Here are some boat specs from the point-of-view of Ann, a beginner.
In order of Maslow’s heirarchy of needs – we’ll cover the foundation of basic shelter and safety first
Provenance: Mouvaux France
Make model year: Wauquiez Amphitrite 1984
Length: 43′ or 13.1m
Hull: Fibreglass (maybe 1 inch of fibreglass between me and the ocean I hear churning past my head when I sleep)
Two bedrooms (aka aft cabin and v-berth) and two bathrooms with showers (aka aft and forward head).
Four 200L water tanks – can be filled in a marina or we can use the onboard watermaker to make 60L/h powered by the boat batteries.
Electricity comes from a bank of four 12v batteries – they are charged by 3 solar panels or by running the engine (i.e. burning diesel fuel). Ideally, it’s most efficient to run everything on DC power (charging off the batteries of the boat) and not needing to go through the inverter to AC power (regular wall plugs).
The kitchen (galley) has a little DC powered fridge, two little sinks with freshwater tap, and the stove has two propane burners and an oven slightly bigger than my friend’s Easy-Bake oven in childhood.
Toilets – they work, that’s all I really know. They’re freshwater-flush vacuum-something-electric and waste goes to a holding tank, then once full you run the macerator and dump it from the holding tank into the ocean 3 miles offshore.
The safety list is endless, and built-in redundancies are because offshore, redundancy equals backup. This is what I’ve learned so far:
Life jackets – Ian put me in charge of researching life jackets. After a deep dive into youtube reviews, we ended up with self-inflating Team-O 170N since I was convinced that should one of us go overboard, the rear-tow and hoist innovation was essential
Life raft – a case is strapped to the deck containing a Revere coastal life raft that was serviced in 2018, purchased in 2012 (they have a 10 year lifespan). In the rare case of needing a life raft, you throw the tied case overboard, give the rope a strong tug and voilà, the life raft inflates thanks to a large CO2 cartridge and from there, you step onto the life raft, and as your boat begins to submerge, you cut the line. Next year, we’ll get a 6-person Viking offshore before heading out to the Pacific
Ditch bag – this is a pre-packed bag of supplies to take with you in the life raft—think of Life of Pi. This still has to be assembled
Communications – In addition to our acronym-laden safety-comms —the EPIRB, AIS and VHF— it looks like we’ll add an SSB and Iridium GO and program them all with our individualized MMSI
Anchor – we have two – I hadn’t given anchors much thought before but I now appreciate a good heavy anchor with a good strong chain so you don’t anchor in the evening in a pretty bay and end up in a busy shipping lane by morning
Emergency steering – mercifully, this is a thing. If your steering cables break, you twist off this nub of black plastic on the deck and drop a heavy steel bar into the hole, pass it through the bench in the aft cabin and lock it onto the rudder and voilà, you have emergency steering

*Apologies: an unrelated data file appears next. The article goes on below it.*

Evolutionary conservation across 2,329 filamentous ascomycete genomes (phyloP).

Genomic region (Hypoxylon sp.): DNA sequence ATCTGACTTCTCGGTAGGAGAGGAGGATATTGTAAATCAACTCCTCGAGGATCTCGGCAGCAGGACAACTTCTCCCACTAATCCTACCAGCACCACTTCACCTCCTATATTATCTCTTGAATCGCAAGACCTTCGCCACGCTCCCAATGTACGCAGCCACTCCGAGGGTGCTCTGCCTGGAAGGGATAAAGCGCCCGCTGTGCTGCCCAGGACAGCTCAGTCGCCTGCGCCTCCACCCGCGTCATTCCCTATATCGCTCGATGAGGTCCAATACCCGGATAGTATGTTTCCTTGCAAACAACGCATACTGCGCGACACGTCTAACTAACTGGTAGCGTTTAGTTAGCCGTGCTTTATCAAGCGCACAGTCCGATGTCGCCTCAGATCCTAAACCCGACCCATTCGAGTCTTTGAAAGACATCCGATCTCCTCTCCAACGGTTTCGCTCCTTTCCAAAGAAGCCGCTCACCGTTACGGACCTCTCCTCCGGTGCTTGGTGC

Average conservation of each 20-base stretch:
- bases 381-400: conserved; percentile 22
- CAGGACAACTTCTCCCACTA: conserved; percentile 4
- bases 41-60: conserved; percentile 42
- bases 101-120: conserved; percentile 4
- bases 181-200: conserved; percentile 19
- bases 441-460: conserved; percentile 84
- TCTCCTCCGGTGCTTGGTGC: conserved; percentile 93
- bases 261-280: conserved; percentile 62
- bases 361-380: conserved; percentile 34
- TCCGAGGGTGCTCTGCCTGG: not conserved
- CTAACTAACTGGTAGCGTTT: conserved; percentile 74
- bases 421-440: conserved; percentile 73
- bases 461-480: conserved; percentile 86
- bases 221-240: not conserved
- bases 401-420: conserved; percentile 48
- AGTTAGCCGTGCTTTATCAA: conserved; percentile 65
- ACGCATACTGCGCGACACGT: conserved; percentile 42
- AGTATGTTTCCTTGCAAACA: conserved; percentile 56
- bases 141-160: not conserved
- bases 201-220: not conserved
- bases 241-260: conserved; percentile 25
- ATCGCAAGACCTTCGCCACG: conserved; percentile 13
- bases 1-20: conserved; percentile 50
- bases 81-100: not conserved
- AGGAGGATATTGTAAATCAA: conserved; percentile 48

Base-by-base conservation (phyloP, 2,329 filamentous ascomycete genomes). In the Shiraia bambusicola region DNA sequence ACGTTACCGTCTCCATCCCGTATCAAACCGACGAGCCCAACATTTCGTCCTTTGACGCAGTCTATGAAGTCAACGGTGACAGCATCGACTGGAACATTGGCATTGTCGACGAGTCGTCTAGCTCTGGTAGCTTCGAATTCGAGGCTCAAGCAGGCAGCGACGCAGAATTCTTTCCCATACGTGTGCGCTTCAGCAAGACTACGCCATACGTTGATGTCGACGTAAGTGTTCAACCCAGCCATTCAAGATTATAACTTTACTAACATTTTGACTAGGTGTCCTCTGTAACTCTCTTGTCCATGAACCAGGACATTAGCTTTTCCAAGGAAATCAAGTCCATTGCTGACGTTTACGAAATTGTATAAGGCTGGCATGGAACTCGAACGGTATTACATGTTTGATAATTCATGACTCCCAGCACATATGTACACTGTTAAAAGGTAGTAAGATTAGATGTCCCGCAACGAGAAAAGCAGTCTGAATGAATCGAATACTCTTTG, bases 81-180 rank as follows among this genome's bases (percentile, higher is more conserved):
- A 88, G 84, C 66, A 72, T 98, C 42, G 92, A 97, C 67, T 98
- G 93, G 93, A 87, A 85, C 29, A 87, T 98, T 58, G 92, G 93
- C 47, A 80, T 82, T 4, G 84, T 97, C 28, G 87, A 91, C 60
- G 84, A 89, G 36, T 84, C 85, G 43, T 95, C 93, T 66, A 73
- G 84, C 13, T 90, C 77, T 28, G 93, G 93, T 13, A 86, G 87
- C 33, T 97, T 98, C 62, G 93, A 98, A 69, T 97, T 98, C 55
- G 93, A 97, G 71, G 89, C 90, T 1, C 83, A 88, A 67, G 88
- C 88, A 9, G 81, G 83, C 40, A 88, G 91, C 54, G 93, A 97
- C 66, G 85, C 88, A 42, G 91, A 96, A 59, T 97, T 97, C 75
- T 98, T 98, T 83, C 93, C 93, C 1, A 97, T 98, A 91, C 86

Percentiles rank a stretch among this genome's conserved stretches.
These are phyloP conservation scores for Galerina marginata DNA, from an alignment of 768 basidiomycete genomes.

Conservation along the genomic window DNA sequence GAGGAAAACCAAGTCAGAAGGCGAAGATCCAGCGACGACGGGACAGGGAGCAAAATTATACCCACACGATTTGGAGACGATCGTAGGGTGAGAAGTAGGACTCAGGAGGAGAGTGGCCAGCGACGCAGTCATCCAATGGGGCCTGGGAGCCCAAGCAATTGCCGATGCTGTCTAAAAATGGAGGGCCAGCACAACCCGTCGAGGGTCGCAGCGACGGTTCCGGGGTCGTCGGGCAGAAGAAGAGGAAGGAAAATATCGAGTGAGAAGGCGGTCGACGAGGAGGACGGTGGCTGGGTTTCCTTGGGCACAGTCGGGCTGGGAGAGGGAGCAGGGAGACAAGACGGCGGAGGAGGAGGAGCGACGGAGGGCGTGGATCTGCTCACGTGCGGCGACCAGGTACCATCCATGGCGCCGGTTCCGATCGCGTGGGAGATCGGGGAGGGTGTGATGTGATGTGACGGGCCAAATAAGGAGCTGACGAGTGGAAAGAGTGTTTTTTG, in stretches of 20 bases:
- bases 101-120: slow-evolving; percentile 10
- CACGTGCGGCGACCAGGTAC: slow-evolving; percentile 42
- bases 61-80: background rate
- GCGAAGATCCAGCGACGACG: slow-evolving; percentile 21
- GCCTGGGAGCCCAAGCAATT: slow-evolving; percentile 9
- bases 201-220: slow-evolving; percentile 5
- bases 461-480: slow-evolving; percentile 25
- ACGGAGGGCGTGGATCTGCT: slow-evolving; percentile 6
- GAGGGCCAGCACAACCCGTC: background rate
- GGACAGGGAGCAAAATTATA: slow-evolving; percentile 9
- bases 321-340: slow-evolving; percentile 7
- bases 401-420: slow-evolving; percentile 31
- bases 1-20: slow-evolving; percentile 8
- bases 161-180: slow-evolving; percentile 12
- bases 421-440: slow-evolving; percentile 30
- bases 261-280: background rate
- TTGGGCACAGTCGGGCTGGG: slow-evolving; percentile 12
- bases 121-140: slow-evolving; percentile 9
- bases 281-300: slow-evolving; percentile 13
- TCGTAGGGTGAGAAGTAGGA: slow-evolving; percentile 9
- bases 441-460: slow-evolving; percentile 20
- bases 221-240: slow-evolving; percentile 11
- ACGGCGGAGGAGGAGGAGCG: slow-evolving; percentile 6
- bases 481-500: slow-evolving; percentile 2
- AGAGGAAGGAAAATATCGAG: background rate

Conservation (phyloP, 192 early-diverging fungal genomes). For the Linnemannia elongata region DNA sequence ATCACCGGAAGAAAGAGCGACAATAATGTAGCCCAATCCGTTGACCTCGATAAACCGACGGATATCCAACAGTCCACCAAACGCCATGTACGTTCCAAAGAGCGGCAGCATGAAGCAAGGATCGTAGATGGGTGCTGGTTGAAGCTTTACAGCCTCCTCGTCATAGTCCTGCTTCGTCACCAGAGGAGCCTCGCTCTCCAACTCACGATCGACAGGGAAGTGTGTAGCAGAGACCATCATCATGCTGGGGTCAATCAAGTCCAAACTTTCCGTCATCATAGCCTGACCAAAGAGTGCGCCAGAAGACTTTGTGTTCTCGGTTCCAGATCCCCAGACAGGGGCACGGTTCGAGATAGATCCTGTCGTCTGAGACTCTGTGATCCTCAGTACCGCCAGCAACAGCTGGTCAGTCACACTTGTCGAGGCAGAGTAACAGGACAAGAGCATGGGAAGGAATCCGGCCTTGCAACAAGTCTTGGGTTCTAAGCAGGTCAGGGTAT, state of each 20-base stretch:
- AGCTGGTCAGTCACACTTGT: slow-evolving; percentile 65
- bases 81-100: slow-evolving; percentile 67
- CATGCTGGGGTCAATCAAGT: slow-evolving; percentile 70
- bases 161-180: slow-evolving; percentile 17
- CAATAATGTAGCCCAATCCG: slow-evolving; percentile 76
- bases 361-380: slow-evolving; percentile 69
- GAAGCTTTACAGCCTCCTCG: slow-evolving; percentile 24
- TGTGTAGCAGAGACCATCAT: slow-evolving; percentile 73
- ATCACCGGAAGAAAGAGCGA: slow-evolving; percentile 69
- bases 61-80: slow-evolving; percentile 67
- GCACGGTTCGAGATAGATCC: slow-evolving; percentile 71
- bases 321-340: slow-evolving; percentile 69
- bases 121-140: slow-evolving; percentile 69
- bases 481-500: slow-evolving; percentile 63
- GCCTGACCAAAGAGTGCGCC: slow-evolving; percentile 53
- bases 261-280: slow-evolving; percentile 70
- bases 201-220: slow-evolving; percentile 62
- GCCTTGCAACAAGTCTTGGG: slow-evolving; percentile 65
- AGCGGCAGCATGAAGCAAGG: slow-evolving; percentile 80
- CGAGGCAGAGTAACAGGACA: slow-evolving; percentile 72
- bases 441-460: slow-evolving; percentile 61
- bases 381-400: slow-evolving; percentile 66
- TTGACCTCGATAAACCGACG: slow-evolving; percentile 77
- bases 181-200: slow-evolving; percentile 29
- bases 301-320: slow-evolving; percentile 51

Bilge pump – if water comes into the boat (and it will, through a dozen through-holes), a little detector turns on a motor and pumps it out. There’s also a manual bilge pump on deck near the wheel so you can steer and pump should you take on water in bad weather
Fire prevention – lots of awareness and extinguishers are everywhere. Turn off the propane after every use God help me, this is how I’m going to end it for both of us I’m afraid
Knife rules – my set of very sharp Japanese knives are wrapped in a leather case and stay in a secure cupboard. I take one out, use it, clean and put it back in the case. We have a no-loose-Japanese-knife rule at anchor…and a no-Japanese-knife rule while underway
Man-or-woman-overboard (MOB) – uhh, we’ll get this organized better but we have had some simulations of me dropping things and Ian retrieving them while at anchor (he’s got 2 for 3 – to be fair, the third item, he wasn’t even present). The chart plotter at the wheel has a ‘mark’ button if someone goes overboard you can mark the spot while underway, somehow hoping to come back to that spot to find them. And we have a MOB pole you throw overboard that floats with a flag, so you can see the location of the person when the waves are high
Medical kit – this is something that I feel comfortable with although it is unlikely we will have an emergency birth on board. We have a small kit for the time we’re in the Caribbean and plan on a bigger kit for crossing the Pacific and the more remote islands (I recommend Marine Medicine by Weiss for instructions such as managing ciguatera poisoning, carbon monoxide hazards, or the chapter on fish hook and speargun injuries as well as a supply list to have on board)
There’s a bunch of other stuff I can’t define or explain yet – will keep you posted
Higher levels of need
Shelter and safety are pretty much a constant focus, at least initially as we learn about the boat (or Ian learns the boat and I learn to not be a liability). We’ve taken small forays up Maslow’s hierarchy of need, addressing belonging, creativity and accomplishment. This is operationalized with the novel esim plan to text with family and friends, one DC powered freezer to make ice cubes for cocktails, one dinghy with outboard, assortment of dive gear, two spearguns (Ian’s), four different cameras (mine), one Bose portable speaker, one guitar, and stacks of books.
Once we’ve covered these needs, we can move up to Maslow’s highest level – that nirvana-like self-actualization that comes with the excitement of leaping into the unpredictable, the satisfaction of some semblance of testing your grit and self-sufficiency, and gaining the new skills that you know will rock during a pandemic or zombie apocalypse.